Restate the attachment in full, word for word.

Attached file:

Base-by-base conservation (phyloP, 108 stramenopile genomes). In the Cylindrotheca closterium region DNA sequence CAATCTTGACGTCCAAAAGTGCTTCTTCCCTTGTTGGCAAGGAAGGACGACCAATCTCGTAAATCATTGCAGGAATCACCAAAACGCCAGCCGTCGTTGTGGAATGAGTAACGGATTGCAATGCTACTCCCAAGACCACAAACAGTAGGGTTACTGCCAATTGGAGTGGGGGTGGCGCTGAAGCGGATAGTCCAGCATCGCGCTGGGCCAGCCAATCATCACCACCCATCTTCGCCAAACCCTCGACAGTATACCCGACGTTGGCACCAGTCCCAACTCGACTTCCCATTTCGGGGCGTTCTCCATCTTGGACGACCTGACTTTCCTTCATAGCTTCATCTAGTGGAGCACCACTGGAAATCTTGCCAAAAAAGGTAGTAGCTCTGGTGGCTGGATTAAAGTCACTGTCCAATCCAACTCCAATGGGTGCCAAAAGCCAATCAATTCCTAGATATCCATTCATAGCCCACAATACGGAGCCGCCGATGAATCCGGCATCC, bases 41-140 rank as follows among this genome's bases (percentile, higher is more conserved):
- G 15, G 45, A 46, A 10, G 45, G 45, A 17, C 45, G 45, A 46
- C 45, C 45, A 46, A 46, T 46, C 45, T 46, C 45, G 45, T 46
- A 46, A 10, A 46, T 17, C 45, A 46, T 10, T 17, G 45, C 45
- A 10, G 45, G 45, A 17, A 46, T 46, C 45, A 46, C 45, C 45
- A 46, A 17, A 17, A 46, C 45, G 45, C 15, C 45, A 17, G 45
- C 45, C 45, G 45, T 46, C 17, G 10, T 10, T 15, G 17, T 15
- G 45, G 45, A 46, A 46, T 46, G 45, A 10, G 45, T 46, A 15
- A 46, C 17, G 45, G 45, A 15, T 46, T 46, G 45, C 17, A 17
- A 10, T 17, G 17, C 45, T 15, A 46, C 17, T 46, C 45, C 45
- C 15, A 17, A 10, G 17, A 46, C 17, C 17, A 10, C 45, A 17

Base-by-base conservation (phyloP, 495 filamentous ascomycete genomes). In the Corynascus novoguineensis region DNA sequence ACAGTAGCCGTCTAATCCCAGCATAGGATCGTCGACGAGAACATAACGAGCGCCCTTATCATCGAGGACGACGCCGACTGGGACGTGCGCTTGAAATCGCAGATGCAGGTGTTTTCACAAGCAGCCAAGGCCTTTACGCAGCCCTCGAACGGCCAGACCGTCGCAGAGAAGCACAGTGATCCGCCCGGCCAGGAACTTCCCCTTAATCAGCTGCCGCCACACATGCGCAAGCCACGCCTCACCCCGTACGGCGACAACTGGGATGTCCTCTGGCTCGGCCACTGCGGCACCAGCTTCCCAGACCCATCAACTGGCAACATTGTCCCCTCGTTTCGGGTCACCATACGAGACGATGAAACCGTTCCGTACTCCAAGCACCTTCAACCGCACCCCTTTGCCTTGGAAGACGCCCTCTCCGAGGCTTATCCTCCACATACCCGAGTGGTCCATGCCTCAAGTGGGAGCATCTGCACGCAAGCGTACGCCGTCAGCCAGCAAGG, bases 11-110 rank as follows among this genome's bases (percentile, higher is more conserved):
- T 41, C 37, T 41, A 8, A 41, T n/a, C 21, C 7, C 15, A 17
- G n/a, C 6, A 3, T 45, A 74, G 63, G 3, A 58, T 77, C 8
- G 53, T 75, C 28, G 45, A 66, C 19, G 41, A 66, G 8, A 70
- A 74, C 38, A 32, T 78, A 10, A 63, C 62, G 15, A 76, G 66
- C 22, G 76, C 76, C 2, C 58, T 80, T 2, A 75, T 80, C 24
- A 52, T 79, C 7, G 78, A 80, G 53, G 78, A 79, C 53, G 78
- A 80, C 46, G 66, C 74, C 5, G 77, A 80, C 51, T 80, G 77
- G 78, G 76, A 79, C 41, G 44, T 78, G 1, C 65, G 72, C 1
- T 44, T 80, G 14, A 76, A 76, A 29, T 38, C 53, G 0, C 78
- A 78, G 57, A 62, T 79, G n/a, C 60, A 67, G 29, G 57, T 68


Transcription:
Base-by-base conservation (phyloP, 108 stramenopile genomes). In the Cylindrotheca closterium region DNA sequence CAATCTTGACGTCCAAAAGTGCTTCTTCCCTTGTTGGCAAGGAAGGACGACCAATCTCGTAAATCATTGCAGGAATCACCAAAACGCCAGCCGTCGTTGTGGAATGAGTAACGGATTGCAATGCTACTCCCAAGACCACAAACAGTAGGGTTACTGCCAATTGGAGTGGGGGTGGCGCTGAAGCGGATAGTCCAGCATCGCGCTGGGCCAGCCAATCATCACCACCCATCTTCGCCAAACCCTCGACAGTATACCCGACGTTGGCACCAGTCCCAACTCGACTTCCCATTTCGGGGCGTTCTCCATCTTGGACGACCTGACTTTCCTTCATAGCTTCATCTAGTGGAGCACCACTGGAAATCTTGCCAAAAAAGGTAGTAGCTCTGGTGGCTGGATTAAAGTCACTGTCCAATCCAACTCCAATGGGTGCCAAAAGCCAATCAATTCCTAGATATCCATTCATAGCCCACAATACGGAGCCGCCGATGAATCCGGCATCC, bases 41-140 rank as follows among this genome's bases (percentile, higher is more conserved):
- G 15, G 45, A 46, A 10, G 45, G 45, A 17, C 45, G 45, A 46
- C 45, C 45, A 46, A 46, T 46, C 45, T 46, C 45, G 45, T 46
- A 46, A 10, A 46, T 17, C 45, A 46, T 10, T 17, G 45, C 45
- A 10, G 45, G 45, A 17, A 46, T 46, C 45, A 46, C 45, C 45
- A 46, A 17, A 17, A 46, C 45, G 45, C 15, C 45, A 17, G 45
- C 45, C 45, G 45, T 46, C 17, G 10, T 10, T 15, G 17, T 15
- G 45, G 45, A 46, A 46, T 46, G 45, A 10, G 45, T 46, A 15
- A 46, C 17, G 45, G 45, A 15, T 46, T 46, G 45, C 17, A 17
- A 10, T 17, G 17, C 45, T 15, A 46, C 17, T 46, C 45, C 45
- C 15, A 17, A 10, G 17, A 46, C 17, C 17, A 10, C 45, A 17

Base-by-base conservation (phyloP, 495 filamentous ascomycete genomes). In the Corynascus novoguineensis region DNA sequence ACAGTAGCCGTCTAATCCCAGCATAGGATCGTCGACGAGAACATAACGAGCGCCCTTATCATCGAGGACGACGCCGACTGGGACGTGCGCTTGAAATCGCAGATGCAGGTGTTTTCACAAGCAGCCAAGGCCTTTACGCAGCCCTCGAACGGCCAGACCGTCGCAGAGAAGCACAGTGATCCGCCCGGCCAGGAACTTCCCCTTAATCAGCTGCCGCCACACATGCGCAAGCCACGCCTCACCCCGTACGGCGACAACTGGGATGTCCTCTGGCTCGGCCACTGCGGCACCAGCTTCCCAGACCCATCAACTGGCAACATTGTCCCCTCGTTTCGGGTCACCATACGAGACGATGAAACCGTTCCGTACTCCAAGCACCTTCAACCGCACCCCTTTGCCTTGGAAGACGCCCTCTCCGAGGCTTATCCTCCACATACCCGAGTGGTCCATGCCTCAAGTGGGAGCATCTGCACGCAAGCGTACGCCGTCAGCCAGCAAGG, bases 11-110 rank as follows among this genome's bases (percentile, higher is more conserved):
- T 41, C 37, T 41, A 8, A 41, T n/a, C 21, C 7, C 15, A 17
- G n/a, C 6, A 3, T 45, A 74, G 63, G 3, A 58, T 77, C 8
- G 53, T 75, C 28, G 45, A 66, C 19, G 41, A 66, G 8, A 70
- A 74, C 38, A 32, T 78, A 10, A 63, C 62, G 15, A 76, G 66
- C 22, G 76, C 76, C 2, C 58, T 80, T 2, A 75, T 80, C 24
- A 52, T 79, C 7, G 78, A 80, G 53, G 78, A 79, C 53, G 78
- A 80, C 46, G 66, C 74, C 5, G 77, A 80, C 51, T 80, G 77
- G 78, G 76, A 79, C 41, G 44, T 78, G 1, C 65, G 72, C 1
- T 44, T 80, G 14, A 76, A 76, A 29, T 38, C 53, G 0, C 78
- A 78, G 57, A 62, T 79, G n/a, C 60, A 67, G 29, G 57, T 68